However, the BEA was fun if exhausting, as per.
eruthros: Ivanova from B5 saying "boom boom boom boom" to Londo -- angry icon!! (B5 - Ivanova boom)
I'm beginning to think these shoes are cursed.

See, I got them (in the right size, finally!) Wednesday night and wore them to work yesterday, a day which, as we all know, did not exactly go swimmingly.

And I put said shoes on again this morning and left the house right on time... only to discover that my train, which had been running ten minutes late all week, had picked today to be three minutes early and was pulling into the station as I rounded the corner nearly a quarter-mile and two staircases away. I did that split-second mental math to answer the question "should I run for the train?" (Mental math that public transit users are used to: How far away is it? Is there a chance at all that I can make it? When is the next train? How late will I be if I catch that one? Can I run in these shoes? One doesn't just run indiscriminately, because there's nothing more depressing than running for your train and missing it anyway, left to collapse on the platform. If you decide not to run for it, then at least you can pretend it was a choice.) Anyway, my mental math answer was "maybe," and thus I discovered that these shoes are great for sprinting, though Philadelphia's air remains crap for same.

I also discovered that this bra is not so great for sprinting, but perhaps that got me onto the train -- there was no-one left on the platform but a single conductor who was getting back on the train, and they were about to take off, when I rounded the top of the stairs shouting "please wait!" Wearing my low-cut not-entirely-opaque tailored white and purple striped shirt and a kind of fallen down bra. And they did wait.

And I am proud of myself, because not only did I make the train, I made the train in front of three women who were running (admittedly, in heels) from twenty feet and two staircases away. (Since I hit the platform just as they were about to take off, those women managed to get on to the train, too, because they got to the platform in the time it took me to get onto the train.)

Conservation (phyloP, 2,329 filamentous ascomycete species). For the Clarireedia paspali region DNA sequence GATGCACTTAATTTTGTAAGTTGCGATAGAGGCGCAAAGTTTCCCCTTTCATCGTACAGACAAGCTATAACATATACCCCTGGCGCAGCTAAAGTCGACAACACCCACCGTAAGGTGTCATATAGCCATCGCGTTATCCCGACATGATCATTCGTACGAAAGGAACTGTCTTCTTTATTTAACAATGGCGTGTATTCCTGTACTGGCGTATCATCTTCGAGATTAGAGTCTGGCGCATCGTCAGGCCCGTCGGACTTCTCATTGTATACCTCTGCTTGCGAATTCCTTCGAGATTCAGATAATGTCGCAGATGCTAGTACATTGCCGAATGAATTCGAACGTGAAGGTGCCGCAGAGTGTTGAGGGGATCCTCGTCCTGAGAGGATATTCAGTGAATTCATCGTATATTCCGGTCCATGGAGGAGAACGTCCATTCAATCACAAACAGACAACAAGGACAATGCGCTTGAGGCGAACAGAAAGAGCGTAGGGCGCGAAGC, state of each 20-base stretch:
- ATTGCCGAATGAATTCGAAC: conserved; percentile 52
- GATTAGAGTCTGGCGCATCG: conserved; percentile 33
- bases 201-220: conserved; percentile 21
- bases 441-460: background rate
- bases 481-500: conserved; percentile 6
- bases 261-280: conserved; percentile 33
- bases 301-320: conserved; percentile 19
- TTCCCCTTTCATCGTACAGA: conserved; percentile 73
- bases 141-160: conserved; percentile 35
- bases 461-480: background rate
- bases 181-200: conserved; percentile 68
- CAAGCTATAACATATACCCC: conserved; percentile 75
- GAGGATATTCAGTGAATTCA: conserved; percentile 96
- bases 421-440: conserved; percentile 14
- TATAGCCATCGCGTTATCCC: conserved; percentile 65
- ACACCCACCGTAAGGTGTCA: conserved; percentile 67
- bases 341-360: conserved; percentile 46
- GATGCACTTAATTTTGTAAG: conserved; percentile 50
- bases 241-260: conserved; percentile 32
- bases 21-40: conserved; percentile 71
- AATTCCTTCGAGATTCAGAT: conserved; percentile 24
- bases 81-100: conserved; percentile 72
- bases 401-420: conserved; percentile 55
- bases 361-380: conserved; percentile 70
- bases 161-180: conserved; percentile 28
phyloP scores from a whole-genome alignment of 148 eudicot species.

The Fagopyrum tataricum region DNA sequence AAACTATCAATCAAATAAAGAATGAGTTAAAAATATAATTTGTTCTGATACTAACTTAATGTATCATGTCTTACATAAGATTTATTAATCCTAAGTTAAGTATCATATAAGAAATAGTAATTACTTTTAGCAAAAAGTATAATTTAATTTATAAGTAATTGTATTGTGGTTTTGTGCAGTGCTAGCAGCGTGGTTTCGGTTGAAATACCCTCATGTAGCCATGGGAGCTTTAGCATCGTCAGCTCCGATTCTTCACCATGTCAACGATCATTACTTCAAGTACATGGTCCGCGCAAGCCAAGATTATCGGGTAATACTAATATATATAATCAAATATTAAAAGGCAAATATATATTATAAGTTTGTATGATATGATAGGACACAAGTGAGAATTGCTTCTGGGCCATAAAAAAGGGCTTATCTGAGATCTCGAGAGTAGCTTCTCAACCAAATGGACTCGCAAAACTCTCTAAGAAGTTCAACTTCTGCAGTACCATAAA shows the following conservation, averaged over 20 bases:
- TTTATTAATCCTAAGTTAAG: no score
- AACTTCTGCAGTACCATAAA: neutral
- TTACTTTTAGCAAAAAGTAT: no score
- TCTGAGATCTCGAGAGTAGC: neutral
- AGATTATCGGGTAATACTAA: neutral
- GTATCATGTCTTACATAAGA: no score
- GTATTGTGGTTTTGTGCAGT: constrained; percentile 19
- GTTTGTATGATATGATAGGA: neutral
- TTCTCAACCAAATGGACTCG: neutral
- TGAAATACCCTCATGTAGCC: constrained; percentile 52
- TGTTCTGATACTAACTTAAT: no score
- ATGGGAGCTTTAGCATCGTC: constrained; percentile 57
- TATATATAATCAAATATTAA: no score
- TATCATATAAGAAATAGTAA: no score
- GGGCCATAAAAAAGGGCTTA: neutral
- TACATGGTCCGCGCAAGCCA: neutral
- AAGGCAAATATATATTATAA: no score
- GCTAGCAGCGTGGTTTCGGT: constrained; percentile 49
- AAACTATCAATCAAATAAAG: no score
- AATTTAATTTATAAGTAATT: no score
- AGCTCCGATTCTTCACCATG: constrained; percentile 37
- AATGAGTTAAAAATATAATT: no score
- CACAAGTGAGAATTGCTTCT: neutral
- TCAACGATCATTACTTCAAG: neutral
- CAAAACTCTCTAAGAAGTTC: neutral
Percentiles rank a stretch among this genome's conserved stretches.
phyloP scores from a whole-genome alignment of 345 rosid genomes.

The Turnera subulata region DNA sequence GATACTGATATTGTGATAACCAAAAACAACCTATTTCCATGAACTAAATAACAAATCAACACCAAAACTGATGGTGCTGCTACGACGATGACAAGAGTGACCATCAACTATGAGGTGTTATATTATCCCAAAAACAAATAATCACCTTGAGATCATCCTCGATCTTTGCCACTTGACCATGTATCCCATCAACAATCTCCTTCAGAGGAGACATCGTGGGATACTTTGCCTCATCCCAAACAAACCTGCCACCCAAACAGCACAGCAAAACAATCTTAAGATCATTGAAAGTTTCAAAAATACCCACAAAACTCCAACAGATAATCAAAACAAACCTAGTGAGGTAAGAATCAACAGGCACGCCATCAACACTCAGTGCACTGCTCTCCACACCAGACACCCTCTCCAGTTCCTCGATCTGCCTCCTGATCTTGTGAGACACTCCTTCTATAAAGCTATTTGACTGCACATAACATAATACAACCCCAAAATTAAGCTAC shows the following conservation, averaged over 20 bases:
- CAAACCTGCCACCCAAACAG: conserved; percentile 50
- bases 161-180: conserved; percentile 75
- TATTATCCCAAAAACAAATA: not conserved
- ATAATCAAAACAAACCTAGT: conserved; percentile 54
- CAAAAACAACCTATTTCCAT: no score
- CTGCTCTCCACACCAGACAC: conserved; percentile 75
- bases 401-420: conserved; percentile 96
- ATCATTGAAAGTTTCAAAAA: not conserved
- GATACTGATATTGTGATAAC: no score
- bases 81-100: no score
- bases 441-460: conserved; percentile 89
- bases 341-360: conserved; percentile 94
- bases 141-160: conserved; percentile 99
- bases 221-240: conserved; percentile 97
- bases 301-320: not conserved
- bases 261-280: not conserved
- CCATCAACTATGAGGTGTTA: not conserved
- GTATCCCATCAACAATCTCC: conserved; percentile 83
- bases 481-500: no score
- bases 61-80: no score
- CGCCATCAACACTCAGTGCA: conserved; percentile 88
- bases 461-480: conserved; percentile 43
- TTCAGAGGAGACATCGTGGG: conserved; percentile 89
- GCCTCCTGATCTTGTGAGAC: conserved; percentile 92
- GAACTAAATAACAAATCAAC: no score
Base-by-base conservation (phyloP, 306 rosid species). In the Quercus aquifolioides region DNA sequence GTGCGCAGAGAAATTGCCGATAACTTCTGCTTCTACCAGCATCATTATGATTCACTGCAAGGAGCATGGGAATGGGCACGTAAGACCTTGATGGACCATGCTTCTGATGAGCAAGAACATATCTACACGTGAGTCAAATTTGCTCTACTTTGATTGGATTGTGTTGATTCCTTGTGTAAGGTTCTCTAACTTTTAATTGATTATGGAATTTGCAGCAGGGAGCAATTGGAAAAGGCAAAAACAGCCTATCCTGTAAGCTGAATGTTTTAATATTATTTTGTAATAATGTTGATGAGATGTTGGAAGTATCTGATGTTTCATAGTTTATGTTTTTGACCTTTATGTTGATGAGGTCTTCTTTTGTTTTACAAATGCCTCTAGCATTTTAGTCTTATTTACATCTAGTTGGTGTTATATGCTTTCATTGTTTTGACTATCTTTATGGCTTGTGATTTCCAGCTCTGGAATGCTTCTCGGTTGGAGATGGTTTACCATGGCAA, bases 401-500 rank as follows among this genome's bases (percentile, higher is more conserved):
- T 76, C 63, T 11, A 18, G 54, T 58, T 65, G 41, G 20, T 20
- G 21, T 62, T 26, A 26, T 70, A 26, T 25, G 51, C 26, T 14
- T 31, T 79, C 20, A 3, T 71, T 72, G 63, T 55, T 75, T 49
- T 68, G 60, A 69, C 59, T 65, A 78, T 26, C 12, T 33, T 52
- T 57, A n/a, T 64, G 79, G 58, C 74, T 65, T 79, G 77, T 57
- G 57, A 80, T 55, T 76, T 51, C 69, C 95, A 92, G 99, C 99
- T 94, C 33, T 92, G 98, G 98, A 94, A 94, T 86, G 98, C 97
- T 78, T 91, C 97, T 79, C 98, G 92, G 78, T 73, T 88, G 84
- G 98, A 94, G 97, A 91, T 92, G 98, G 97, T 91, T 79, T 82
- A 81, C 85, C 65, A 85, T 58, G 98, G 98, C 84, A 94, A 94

Anyway! The train wasn't late, and didn't make any inexplicable stops, a great improvement over most of the week... until we get to suburban station, where we wait for twenty minutes. And then I head over to the trolley platform at 30th Street... only it's cordoned off. All five trolley routes were diverted to 40th Street Station. So it's onto the El (which is at that point underground) and to 40th Street and then, slowly, to work.

See, there are five trolley routes. They don't merge until they go underground, on a normal day. When they're all five diverted to the above-ground tracks, that means five trolley routes, each with a trolley running every four minutes during commute hours, sharing two-lane city streets with commute traffic. And that means huge, huge lines of trolleys backed up for blocks whenever they need to turn, because cars are blocking the intersection or running the red. And all five routes have to make an unprotected left turn in university city, home of lo these many pedestrians and drivers and nobody lets anyone in here, so. (This also means that there are huge, huge lines and crowds on the Lucy Loop shuttles around campus, and that it takes ten minutes to drive a single block down Spruce, and that Crazy Philadelphia Drivers are making illegal u-turns and driving the wrong way through alleys and driving whole streets in reverse to get out of the bad traffic. Whee.)

Oh, and the why and wherefore of all of this, which I didn't get from any of the Official SEPTA representatives in their shiny vests, but from the most useful tool in the SEPTA information network (i.e., stand by the doorway and gossip with the driver; making comments about something you just saw one of those aforementioned Crazy Philadelphia Drivers do is a good way to start this conversation). Once I had internet access, I confirmed it: there was a transformer fire downtown. At two am. And it's still not cleaned up. Of course.

Also, today we expect an estimate on the body+suspension damage of the car. Which, I may remind you, we have had for little more than six weeks. (Fortunately, the insurance folks are sending a guy to our mechanic in person today, to make arrangements for payment, and they are in fact waiving the deductible, so we don't have to deal with it at all. I point out that this news came after I took my shoes off yesterday.)

I dunno, though, somehow the whole thing was so ridiculous that I'm almost cheery about it. It's making me want an icon that says "no, Vir, the universe is an evil place, but it least it has a sense of humor about the whole thing."

[ profile] darthrami, on the other hand, is concerned:
[ profile] eruthros: [like I said last night] THESE SHOES ARE CURSED.
[ profile] darthrami: oh noes
[ profile] darthrami: what happened?
[ profile] eruthros: [provides link]
[ profile] darthrami: I TOLD you this would happen
[ profile] darthrami: for god's sake, don't do it!

I am currently accepting bids. Dear SEPTA: for a modest sum, I promise to never wear these shoes during commute hours again.


Apr. 18th, 2006 07:49 pm
eruthros: Wizard of Oz: Dorothy in black and white, text "rainbow" in rainbow colors (Dorothy singing rainbow)